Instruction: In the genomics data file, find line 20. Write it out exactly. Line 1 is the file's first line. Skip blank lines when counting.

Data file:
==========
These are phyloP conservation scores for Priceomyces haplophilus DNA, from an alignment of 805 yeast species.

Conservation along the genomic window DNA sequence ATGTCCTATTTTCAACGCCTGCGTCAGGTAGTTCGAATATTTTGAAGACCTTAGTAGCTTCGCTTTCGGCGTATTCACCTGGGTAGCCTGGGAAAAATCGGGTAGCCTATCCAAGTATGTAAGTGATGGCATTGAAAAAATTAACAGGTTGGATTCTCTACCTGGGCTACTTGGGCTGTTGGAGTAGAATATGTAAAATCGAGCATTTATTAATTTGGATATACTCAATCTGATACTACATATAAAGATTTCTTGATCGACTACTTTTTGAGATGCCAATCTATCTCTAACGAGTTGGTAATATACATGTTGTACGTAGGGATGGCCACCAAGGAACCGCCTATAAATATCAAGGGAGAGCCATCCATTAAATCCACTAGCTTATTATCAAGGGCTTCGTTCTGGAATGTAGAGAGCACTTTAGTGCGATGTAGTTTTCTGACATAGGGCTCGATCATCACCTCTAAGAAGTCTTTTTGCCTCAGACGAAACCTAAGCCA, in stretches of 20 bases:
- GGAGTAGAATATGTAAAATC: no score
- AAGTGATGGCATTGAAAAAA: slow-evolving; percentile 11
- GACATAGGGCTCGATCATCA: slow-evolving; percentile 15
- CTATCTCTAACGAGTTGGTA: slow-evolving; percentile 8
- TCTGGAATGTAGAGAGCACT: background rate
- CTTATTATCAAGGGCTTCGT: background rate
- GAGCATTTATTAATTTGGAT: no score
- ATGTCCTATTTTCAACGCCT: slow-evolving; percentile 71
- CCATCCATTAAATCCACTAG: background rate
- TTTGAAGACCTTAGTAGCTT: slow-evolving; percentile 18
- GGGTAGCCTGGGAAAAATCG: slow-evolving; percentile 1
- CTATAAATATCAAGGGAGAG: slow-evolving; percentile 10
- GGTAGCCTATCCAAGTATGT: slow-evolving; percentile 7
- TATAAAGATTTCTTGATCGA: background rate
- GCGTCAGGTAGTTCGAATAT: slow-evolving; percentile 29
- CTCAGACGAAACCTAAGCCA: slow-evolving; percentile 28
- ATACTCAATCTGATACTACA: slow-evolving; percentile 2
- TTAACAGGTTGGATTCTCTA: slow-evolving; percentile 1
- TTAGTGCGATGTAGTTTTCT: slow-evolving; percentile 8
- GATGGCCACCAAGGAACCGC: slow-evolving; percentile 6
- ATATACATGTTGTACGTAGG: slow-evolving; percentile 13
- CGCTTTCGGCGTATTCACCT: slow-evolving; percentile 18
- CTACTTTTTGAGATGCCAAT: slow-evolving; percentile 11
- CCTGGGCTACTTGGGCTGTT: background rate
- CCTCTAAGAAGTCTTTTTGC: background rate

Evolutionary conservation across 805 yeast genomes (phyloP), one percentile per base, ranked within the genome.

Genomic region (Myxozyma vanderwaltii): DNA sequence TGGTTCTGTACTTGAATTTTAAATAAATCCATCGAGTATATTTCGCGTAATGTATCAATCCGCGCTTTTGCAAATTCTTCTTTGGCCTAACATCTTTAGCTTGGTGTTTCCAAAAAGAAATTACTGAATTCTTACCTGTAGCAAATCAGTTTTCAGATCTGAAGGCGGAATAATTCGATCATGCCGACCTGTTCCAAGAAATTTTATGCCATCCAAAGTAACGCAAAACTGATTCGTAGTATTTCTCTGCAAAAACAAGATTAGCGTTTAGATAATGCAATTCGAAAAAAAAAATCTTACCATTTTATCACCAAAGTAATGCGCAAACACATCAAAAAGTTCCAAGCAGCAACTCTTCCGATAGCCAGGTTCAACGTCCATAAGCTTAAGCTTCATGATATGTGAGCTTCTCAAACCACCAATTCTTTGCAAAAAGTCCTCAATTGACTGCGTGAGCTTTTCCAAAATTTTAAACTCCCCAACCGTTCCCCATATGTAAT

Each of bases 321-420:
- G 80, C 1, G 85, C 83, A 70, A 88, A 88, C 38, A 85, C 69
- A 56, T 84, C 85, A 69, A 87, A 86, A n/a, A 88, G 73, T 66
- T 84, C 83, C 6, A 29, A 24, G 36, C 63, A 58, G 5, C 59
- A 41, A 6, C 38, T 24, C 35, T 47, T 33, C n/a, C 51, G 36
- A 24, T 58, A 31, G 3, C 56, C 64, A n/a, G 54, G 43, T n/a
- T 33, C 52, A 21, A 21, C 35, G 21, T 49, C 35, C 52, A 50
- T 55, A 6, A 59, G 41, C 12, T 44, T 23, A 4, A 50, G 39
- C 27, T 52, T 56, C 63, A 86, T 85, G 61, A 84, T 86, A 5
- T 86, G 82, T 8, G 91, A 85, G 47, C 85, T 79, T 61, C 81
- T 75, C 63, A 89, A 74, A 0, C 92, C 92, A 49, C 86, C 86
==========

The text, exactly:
- TTAACAGGTTGGATTCTCTA: slow-evolving; percentile 1